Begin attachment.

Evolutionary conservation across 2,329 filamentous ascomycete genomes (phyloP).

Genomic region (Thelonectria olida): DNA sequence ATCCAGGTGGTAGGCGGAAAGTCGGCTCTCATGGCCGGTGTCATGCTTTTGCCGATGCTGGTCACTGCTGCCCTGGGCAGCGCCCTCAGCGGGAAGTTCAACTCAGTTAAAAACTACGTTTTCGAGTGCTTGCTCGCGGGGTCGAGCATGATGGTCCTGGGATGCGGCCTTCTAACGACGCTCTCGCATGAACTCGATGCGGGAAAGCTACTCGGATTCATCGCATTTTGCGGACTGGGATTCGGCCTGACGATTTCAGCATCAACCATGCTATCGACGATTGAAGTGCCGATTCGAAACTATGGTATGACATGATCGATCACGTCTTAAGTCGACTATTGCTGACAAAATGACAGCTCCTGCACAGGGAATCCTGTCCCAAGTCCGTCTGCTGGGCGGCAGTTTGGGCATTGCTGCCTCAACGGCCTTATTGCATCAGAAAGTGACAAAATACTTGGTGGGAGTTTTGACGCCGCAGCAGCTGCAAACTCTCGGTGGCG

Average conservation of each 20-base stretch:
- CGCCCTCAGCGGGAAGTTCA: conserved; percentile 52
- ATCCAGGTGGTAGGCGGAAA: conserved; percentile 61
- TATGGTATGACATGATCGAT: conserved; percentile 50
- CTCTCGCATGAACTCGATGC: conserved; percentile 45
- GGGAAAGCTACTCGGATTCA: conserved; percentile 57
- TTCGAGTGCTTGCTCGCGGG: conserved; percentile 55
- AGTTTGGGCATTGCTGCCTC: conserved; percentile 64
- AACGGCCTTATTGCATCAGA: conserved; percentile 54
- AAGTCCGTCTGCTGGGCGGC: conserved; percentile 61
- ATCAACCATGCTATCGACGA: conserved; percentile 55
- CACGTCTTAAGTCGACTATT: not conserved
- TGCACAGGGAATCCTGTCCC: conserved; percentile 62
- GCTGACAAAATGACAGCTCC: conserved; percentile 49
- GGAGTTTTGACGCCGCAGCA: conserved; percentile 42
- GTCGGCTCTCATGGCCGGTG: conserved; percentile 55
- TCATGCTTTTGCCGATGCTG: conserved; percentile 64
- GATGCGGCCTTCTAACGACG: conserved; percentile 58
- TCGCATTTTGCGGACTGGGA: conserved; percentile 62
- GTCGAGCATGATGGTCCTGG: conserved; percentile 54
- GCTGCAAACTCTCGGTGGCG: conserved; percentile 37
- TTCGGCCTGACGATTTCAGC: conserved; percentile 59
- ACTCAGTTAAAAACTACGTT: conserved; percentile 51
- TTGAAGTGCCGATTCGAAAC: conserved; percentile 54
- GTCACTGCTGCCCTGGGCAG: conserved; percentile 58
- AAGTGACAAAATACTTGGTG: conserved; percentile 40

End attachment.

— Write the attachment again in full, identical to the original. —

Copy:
Evolutionary conservation across 2,329 filamentous ascomycete genomes (phyloP).

Genomic region (Thelonectria olida): DNA sequence ATCCAGGTGGTAGGCGGAAAGTCGGCTCTCATGGCCGGTGTCATGCTTTTGCCGATGCTGGTCACTGCTGCCCTGGGCAGCGCCCTCAGCGGGAAGTTCAACTCAGTTAAAAACTACGTTTTCGAGTGCTTGCTCGCGGGGTCGAGCATGATGGTCCTGGGATGCGGCCTTCTAACGACGCTCTCGCATGAACTCGATGCGGGAAAGCTACTCGGATTCATCGCATTTTGCGGACTGGGATTCGGCCTGACGATTTCAGCATCAACCATGCTATCGACGATTGAAGTGCCGATTCGAAACTATGGTATGACATGATCGATCACGTCTTAAGTCGACTATTGCTGACAAAATGACAGCTCCTGCACAGGGAATCCTGTCCCAAGTCCGTCTGCTGGGCGGCAGTTTGGGCATTGCTGCCTCAACGGCCTTATTGCATCAGAAAGTGACAAAATACTTGGTGGGAGTTTTGACGCCGCAGCAGCTGCAAACTCTCGGTGGCG

Average conservation of each 20-base stretch:
- CGCCCTCAGCGGGAAGTTCA: conserved; percentile 52
- ATCCAGGTGGTAGGCGGAAA: conserved; percentile 61
- TATGGTATGACATGATCGAT: conserved; percentile 50
- CTCTCGCATGAACTCGATGC: conserved; percentile 45
- GGGAAAGCTACTCGGATTCA: conserved; percentile 57
- TTCGAGTGCTTGCTCGCGGG: conserved; percentile 55
- AGTTTGGGCATTGCTGCCTC: conserved; percentile 64
- AACGGCCTTATTGCATCAGA: conserved; percentile 54
- AAGTCCGTCTGCTGGGCGGC: conserved; percentile 61
- ATCAACCATGCTATCGACGA: conserved; percentile 55
- CACGTCTTAAGTCGACTATT: not conserved
- TGCACAGGGAATCCTGTCCC: conserved; percentile 62
- GCTGACAAAATGACAGCTCC: conserved; percentile 49
- GGAGTTTTGACGCCGCAGCA: conserved; percentile 42
- GTCGGCTCTCATGGCCGGTG: conserved; percentile 55
- TCATGCTTTTGCCGATGCTG: conserved; percentile 64
- GATGCGGCCTTCTAACGACG: conserved; percentile 58
- TCGCATTTTGCGGACTGGGA: conserved; percentile 62
- GTCGAGCATGATGGTCCTGG: conserved; percentile 54
- GCTGCAAACTCTCGGTGGCG: conserved; percentile 37
- TTCGGCCTGACGATTTCAGC: conserved; percentile 59
- ACTCAGTTAAAAACTACGTT: conserved; percentile 51
- TTGAAGTGCCGATTCGAAAC: conserved; percentile 54
- GTCACTGCTGCCCTGGGCAG: conserved; percentile 58
- AAGTGACAAAATACTTGGTG: conserved; percentile 40